The Army is testing a new combat truck, the Joint Light Tactical Vehicle JLTV, at Aberdeen Proving Ground. (Lloyd Fox, Baltimore Sun video)
The cab of the military truck still had that new-car smell.
The Army, working on the successor to the long-serving Humvee to carry troops to fight around the world, is testing the new Joint Light Tactical Vehicle at Aberdeen Proving Ground.
Col. Morris Bodrick, commander of the Aberdeen Test Center, said Monday the JLTV will be tested for performance and reliability over the next year on the 50-odd miles of test track that wind around the Army installation in Harford County.
The Humvee became an icon of the 1991 Persian Gulf War, but it proved vulnerable in Afghanistan and Iraq to roadside bombs.
Efforts to imrpove the vehicle's armor — adding metal plates to protect the troops inside — left it over-burdened. So in the midst of the conflicts, the Army rushed to field a heavier bomb-resistant truck while also planning for the Humvee's ultimate replacement.
Several companies competed to build the trucks; the different versions were also tested at Aberdeen. Wisconsin-based Oshkosh beat Lockheed Martin and AM General, which makes the Humvee, for the $6.7 billion contract to build the first group.
A formal protest by Lockheed set the program back, but Oshkosh turned over seven JLTVs to the Army and Marine Corps in late September and delivered another 10 in October. The team at Aberdeen Proving Ground has five of the vehicles; others are going to be put through their paces at facilities in Arizona and Alaska.
The Army and Marines plan to buy some 55,000 JLTVs over the next two decades. The testing data gathered at Aberdeen and the other facilities will help the military make decisions about the future of the program.
The name Humvee is a kind of abbreviation of the cumbersome High Mobility Multipurpose Wheeled Vehicle. No similarly catchy moniker has emerged for the JLTV.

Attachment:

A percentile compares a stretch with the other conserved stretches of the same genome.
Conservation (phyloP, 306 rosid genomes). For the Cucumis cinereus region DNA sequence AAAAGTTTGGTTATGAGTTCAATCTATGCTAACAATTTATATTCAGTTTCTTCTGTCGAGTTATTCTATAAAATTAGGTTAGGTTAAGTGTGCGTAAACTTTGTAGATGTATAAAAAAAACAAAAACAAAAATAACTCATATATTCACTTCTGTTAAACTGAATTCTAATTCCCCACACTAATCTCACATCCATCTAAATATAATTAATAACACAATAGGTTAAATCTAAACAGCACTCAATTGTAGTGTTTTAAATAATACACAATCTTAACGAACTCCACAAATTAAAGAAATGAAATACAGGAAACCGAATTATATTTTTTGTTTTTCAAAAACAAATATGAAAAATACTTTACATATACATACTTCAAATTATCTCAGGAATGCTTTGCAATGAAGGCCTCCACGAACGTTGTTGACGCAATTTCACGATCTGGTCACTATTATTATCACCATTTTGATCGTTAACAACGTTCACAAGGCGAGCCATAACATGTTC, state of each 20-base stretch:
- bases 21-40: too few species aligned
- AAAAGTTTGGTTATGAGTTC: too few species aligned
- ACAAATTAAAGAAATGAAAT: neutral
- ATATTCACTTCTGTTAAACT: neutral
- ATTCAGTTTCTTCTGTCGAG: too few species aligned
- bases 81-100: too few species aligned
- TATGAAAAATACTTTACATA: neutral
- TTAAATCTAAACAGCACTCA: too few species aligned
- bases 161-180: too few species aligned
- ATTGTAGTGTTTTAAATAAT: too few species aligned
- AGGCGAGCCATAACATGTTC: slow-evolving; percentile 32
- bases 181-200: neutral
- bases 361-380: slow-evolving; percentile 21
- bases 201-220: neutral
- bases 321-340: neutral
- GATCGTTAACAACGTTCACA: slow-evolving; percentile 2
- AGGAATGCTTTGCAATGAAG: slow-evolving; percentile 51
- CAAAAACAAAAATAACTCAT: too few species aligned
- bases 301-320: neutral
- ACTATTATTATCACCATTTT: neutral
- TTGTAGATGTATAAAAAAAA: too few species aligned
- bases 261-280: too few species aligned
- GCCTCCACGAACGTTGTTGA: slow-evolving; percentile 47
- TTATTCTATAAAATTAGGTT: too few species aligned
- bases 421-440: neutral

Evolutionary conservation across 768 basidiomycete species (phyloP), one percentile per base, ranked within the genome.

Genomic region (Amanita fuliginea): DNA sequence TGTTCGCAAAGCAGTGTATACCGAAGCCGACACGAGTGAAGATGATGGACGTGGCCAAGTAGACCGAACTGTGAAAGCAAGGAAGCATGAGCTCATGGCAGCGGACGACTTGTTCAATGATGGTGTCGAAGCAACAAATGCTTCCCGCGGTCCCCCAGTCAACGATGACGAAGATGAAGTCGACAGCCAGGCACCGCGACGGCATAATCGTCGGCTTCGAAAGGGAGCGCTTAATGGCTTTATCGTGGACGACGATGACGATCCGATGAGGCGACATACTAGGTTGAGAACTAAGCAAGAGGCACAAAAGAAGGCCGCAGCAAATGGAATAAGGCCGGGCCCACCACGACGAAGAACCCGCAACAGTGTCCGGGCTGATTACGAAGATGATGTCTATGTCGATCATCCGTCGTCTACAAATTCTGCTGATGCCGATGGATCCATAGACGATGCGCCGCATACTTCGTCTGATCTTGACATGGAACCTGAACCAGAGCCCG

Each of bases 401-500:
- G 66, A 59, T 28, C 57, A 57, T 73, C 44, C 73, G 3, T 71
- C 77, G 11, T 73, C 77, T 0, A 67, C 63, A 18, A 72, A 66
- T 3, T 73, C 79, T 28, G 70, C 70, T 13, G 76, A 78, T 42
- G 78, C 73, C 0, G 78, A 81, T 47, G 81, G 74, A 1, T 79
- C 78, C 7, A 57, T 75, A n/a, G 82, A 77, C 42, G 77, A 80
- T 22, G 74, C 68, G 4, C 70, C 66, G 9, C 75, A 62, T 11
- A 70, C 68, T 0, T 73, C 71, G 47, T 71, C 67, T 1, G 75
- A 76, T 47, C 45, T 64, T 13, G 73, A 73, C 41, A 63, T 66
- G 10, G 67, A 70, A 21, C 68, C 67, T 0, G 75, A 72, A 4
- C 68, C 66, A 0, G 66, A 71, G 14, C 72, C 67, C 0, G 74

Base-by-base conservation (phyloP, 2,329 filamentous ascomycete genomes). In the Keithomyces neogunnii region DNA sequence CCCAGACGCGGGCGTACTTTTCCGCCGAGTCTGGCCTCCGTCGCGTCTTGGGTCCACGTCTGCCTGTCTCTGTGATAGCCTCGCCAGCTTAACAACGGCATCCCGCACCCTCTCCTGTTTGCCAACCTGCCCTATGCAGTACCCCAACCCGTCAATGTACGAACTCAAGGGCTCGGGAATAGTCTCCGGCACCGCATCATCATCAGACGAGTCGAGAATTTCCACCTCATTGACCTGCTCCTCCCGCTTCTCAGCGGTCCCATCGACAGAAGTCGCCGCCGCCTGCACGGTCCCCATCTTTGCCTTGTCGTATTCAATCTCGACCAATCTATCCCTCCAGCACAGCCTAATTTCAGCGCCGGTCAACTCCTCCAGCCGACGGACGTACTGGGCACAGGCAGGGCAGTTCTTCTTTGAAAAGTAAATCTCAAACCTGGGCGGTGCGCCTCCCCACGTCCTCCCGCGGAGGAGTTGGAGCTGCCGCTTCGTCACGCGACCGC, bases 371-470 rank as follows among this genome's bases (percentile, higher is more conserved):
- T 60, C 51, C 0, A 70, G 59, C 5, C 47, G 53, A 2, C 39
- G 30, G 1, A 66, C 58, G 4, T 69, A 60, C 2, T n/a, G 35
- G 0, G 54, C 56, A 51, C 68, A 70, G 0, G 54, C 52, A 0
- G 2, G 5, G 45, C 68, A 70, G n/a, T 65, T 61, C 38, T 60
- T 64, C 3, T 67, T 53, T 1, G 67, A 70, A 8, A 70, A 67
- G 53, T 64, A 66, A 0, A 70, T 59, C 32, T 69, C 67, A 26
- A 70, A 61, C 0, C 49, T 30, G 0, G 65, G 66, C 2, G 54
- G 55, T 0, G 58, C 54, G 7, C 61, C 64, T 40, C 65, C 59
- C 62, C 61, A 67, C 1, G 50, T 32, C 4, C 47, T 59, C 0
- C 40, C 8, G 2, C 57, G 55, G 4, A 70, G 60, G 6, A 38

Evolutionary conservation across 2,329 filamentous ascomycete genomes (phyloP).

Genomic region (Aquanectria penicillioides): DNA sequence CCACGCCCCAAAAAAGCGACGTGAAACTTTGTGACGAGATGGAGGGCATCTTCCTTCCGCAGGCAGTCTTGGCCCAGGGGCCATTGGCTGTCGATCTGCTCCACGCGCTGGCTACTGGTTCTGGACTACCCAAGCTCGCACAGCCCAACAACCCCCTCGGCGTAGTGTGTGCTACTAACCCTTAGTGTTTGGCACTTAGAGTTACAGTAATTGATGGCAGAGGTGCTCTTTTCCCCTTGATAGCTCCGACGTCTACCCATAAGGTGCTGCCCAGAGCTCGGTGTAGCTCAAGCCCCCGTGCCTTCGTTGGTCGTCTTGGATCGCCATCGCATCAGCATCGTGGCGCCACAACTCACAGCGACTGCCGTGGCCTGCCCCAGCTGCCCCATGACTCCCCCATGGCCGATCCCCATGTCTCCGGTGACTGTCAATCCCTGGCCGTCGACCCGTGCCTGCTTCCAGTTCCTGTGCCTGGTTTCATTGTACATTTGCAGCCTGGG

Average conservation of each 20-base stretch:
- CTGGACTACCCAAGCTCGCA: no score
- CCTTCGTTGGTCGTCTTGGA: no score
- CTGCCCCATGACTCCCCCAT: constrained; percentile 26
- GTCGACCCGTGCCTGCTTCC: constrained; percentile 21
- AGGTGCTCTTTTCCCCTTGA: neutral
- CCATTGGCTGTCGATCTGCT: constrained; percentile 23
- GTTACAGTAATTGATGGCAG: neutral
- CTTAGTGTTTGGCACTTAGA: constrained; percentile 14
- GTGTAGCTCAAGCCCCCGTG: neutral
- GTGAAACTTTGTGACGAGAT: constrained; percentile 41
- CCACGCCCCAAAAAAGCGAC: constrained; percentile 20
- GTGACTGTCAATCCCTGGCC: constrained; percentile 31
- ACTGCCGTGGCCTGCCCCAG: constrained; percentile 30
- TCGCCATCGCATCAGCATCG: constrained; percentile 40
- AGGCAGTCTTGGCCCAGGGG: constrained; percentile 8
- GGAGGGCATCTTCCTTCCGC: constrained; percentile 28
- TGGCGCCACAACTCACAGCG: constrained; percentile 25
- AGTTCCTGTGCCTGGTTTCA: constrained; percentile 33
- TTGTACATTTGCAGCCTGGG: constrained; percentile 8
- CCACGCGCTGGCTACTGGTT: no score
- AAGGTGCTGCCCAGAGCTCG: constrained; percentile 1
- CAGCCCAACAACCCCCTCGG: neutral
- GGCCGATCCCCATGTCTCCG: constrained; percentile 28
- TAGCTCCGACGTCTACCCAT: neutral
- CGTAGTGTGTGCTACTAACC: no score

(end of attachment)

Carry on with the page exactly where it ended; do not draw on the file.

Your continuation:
Several versions of the new truck are planned. The one on show at Aberdeen Proving Ground on Monday was a two-door model that will likely serve as a transport vehicle. Others will carry weapons systems, including missiles that could be used to take on tanks or destroy bunkers.
The JLTV's top speed of about 70 mph will let troops quickly close on enemies, and its advanced suspension system means it can travel across very rough terrain.
Maj. Jason McPhee, an official with the office that is developing the JLTV, said the ride across one particularly bumpy test track was so smooth he could have drunk a cup of coffee.
The JLTV is large by the standards of a civilian car, with tires that reached up to Bodrick's waist as he stood next to it. It's bigger even than a Humvee. But it is much smaller than the Army's most heavily armored trucks while still affording its passengers as much protection, officials say.
McPhee said the designers of the new truck aimed to take lessons from Iraq and Afghanistan.
Oshkosh had already tested out some of the concepts on the armored Mine Resistant Ambush Protected All Terrain Vehicle.
"That program rapidly responded and provided protection immediately to the soldiers and Marines on the battlefield, saved a lot of lives along the way," McPhee said. "But when we made that investment we traded away transportability and mobility. We're talking about very heavy vehicles."
The JLTV is designed to find the sweet spot.
"It's going to try to find the perfect balance of performance, protection and payload," McPhee said.